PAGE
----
It is important to note that those giving advice should, under para 7:79, give advice "that appear [s] relevant to a child’s current and future educational needs". Thus, the services providing advice should look at your child's future needs as well as their current difficulties. This is important for many children. For example, the social communication needs of child with autism are likely to increase in the future as the social world becomes more complex as the child matures. This para also prohibits the LA from having blanket policies which prevent those giving advice from commenting on the amount of provision a child requires. It is disappointingly rare for those advising the LA to make any comment on the quantity of provision. I have known health service professionals who were told by the LA that it is not their job to do so.


When is a statement not a statement? When it is a Notice in Lieu! A Notice in Lieu (NIL) will look official but it is not legally enforceable. It can be a useful document in providing guidance to schools about what they should do to help your child but a school only has to use their 'best endeavours' to meet the child's SEN and provide the provision, there is no legal obligation to do so. See further IPSEA advice here

The LA may issue a NIL if it concludes that the child’s SEN can be met from within the school’s own resources, with or without the intervention of a professional service from outside the school. You can ask for a meeting to discuss this decision in accordance with para 8:17. More information about NILs can be found in paras 8:15-8:22.

If you are unhappy with the NIL, take advice. Your choices are to appeal to SENDIST (see my post on this) or to wait and make a further request for a  statutory assessment after 6 months. Note that SENDIST appeals will be listed for hearing about 6-8 months  after the appeal has been lodged.


Now this is not the end. It is not even the beginning of the end. But it is, perhaps, the end of the beginning.  - Winston Churchill

If the local authority decides to issue a statement, it will issue it in proposed form, completing all Parts except Part 4. The LA must tell you that you may make representations on the proposed statement within 15 days of the date its issue. You may also request that a meeting takes place with the LA. If it does, you are entitled to a further 15 days after the meeting to make representations.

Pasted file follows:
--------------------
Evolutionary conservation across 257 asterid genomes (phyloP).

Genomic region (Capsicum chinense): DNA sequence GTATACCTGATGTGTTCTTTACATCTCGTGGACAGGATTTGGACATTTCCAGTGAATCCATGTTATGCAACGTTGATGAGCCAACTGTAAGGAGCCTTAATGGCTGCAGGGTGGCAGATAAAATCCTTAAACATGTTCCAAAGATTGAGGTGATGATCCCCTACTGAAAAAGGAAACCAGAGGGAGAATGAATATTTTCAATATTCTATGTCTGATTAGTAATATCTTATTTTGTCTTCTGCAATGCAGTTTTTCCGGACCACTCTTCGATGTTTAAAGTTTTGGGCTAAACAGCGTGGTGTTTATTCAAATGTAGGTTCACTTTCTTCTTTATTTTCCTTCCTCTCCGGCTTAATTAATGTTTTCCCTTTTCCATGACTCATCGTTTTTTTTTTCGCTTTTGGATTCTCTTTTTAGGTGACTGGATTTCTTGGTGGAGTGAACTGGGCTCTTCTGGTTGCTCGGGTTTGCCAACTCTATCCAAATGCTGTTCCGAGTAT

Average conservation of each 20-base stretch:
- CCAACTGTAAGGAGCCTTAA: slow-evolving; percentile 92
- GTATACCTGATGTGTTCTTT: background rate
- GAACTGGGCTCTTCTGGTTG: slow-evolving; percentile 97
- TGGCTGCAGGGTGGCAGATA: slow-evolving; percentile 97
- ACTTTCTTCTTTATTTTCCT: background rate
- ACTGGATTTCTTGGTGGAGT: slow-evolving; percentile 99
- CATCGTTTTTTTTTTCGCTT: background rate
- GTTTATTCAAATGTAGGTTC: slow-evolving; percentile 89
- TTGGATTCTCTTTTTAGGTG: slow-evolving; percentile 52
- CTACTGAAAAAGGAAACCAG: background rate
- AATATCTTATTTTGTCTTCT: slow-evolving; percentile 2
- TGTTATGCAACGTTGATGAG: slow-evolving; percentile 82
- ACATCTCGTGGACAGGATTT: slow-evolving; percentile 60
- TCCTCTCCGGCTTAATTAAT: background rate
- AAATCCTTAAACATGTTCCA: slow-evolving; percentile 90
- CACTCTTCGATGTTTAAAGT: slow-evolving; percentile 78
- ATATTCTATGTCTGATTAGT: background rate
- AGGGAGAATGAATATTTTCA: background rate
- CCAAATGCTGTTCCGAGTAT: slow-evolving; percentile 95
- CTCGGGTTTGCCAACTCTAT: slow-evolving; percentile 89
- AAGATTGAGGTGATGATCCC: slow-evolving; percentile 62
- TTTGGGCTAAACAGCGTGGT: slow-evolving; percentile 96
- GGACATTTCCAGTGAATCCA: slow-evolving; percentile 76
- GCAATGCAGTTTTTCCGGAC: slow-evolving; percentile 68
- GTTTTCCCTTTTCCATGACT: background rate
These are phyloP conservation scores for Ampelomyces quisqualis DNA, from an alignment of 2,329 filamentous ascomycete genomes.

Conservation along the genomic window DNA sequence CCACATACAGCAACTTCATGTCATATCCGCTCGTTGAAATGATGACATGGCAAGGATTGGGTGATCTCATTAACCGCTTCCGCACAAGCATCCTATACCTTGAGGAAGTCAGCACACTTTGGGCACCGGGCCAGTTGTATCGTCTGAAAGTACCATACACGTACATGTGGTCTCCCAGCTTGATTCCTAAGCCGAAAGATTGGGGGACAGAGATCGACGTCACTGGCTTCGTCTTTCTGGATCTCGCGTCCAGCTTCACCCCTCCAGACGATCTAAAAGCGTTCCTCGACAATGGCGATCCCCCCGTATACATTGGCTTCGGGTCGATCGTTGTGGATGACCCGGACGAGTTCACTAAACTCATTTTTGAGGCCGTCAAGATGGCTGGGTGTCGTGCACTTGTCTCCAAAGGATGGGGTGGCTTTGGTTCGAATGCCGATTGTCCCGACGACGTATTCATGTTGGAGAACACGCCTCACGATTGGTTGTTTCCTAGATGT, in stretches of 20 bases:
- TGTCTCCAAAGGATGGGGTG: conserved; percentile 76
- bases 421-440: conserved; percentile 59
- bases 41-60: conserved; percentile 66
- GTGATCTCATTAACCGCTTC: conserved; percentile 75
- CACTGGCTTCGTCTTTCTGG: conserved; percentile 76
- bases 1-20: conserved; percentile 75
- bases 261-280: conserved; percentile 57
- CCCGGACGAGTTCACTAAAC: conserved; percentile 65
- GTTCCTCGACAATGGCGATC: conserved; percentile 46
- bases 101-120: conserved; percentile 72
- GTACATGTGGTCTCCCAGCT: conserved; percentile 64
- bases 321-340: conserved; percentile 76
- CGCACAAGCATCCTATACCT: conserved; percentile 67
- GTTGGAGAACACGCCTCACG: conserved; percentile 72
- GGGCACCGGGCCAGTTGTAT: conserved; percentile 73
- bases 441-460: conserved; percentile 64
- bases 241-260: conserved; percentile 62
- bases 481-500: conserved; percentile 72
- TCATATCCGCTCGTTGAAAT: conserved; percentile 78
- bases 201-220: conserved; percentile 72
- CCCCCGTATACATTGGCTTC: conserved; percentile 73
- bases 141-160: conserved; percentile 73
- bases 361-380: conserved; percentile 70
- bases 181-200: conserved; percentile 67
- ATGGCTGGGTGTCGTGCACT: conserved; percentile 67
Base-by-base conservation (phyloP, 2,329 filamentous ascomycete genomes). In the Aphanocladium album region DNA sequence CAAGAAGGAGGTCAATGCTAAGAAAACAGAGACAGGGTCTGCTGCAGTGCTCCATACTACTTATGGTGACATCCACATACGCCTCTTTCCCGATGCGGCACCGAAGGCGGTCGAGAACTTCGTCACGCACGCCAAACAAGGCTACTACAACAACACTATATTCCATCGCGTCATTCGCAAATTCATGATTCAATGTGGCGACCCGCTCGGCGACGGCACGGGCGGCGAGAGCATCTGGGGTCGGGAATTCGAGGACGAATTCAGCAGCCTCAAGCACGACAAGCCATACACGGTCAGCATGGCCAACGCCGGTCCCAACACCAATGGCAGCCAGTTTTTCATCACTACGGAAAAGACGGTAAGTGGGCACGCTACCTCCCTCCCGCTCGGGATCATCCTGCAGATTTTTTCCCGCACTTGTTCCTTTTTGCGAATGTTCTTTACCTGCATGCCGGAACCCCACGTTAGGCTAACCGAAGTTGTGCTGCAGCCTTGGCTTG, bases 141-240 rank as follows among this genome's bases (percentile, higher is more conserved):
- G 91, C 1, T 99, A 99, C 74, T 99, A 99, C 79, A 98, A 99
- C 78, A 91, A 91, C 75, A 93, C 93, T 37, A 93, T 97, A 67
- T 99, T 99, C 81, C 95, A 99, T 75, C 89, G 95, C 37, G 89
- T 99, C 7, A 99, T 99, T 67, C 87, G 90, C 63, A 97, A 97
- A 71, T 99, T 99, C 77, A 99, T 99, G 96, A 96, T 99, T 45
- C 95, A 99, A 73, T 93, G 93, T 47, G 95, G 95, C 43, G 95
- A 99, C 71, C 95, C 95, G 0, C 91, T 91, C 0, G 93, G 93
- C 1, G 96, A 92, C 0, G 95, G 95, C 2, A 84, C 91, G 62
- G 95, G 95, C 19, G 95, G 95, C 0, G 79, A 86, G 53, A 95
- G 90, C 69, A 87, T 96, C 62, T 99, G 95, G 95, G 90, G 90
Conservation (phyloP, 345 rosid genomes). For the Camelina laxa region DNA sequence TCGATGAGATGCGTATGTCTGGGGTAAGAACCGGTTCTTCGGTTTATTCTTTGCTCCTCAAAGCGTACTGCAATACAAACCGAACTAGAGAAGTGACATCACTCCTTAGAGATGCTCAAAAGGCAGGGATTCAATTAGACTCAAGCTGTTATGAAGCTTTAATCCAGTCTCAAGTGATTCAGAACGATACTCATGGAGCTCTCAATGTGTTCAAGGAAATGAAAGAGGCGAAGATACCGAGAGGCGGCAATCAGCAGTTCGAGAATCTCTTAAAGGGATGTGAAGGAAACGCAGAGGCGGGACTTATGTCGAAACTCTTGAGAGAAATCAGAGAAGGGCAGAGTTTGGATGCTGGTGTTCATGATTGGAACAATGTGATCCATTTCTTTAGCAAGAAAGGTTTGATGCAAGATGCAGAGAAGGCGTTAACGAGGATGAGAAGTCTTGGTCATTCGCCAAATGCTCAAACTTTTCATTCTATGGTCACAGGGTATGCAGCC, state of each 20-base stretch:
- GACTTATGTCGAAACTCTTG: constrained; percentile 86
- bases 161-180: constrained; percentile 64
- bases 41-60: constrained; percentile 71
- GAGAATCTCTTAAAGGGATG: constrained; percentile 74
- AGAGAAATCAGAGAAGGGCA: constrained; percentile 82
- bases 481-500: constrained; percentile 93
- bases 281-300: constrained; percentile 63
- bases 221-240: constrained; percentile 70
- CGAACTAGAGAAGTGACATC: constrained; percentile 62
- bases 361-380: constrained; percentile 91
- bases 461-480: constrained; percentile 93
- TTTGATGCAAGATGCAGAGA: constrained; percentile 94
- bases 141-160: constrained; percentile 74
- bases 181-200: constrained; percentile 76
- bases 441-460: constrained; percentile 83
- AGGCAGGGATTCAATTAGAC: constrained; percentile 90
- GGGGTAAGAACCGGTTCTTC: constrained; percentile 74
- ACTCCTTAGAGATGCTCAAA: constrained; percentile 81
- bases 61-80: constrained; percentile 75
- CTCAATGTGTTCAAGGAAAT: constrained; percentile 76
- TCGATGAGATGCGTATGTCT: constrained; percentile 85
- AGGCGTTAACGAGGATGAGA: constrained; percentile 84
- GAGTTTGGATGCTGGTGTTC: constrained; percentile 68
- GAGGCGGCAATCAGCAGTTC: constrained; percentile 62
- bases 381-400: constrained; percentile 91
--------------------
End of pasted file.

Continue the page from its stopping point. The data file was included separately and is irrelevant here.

A Statement of Special Educational Need is a legal document which sets out your child's SEN in Part 2 and the provision which must be provided to meet those needs in Part 3. The local authority is under a strict legal duty to deliver the provision in the statement from the "date on which the statement is made" para 8:109

This absolute legal duty has been imposed to protect the child because, as you can see from the process outlined above, a child can be failing for a long time before a SA is even undertaken. S/he then has to wait even longer without effective support while a statutory assessment is undertaken. By the time a proposed statement is issued, a local authority should be fully conversant with the child's needs and the support required to meet them and it should be making arrangements to get that in place as soon as the statement is issued.

So, it is really, really important to get the wording right to ensure your child actually receives the provision in their statement. You are not being picky, your not being difficult, you are following the law and protecting your child's rights. This is discussed further in 'What should be in the statement?'

  • Request for statutory assessment
  • Within 6 weeks of your request, the LA should confirm whether they are going to undertake an SA
  • If it refuses, you have two months from the date of the decision letter to apply to Tribunal. 
  • If it agrees, it must ask for advice from parents, school, services etc within 6 weeks
  • It must make a decision on whether to issue a statement within 10 weeks of its decision to assess
  • If it decides to issue a statement, it must issue a proposed statement with the advices it has received within 2 weeks of its decision to assess. Alternatively, if it decides not to issue a statement, a notice in lieu should be issued within 2 weeks of the decision to assess.
  • It must issue a final statement within 8 weeks of the issue of the proposed statement
  • The cumulative effect of these time limits is that the period from the receipt of a request for a statutory assessment to the issue of the final copy of the statement should normally be no more than 26 weeks. A flow chart can be found at para 8:134 SEN COP. A pdf copy is available here 
  • Exceptions to the time limits are set out at paras 7:91-7:93


  • IPSEA, the SEN charity, has some great information about SEN 'myths' and common problems encountered while applying for a statutory assessment 
  • IPSEA has produced specific advice on refusal to assess.
  • SOS-SEN, another SEN charity, provides this useful summary on applying for a statutory assessment
  • AFASIC, a speech and language charity, has guides you can purchase for a small fee.
  • ACE have more information on their website
  • Mencap provide useful advice
  • Solicitors Douglas Silas have a very handy video here
  • Council for Disabled children have produced this chapter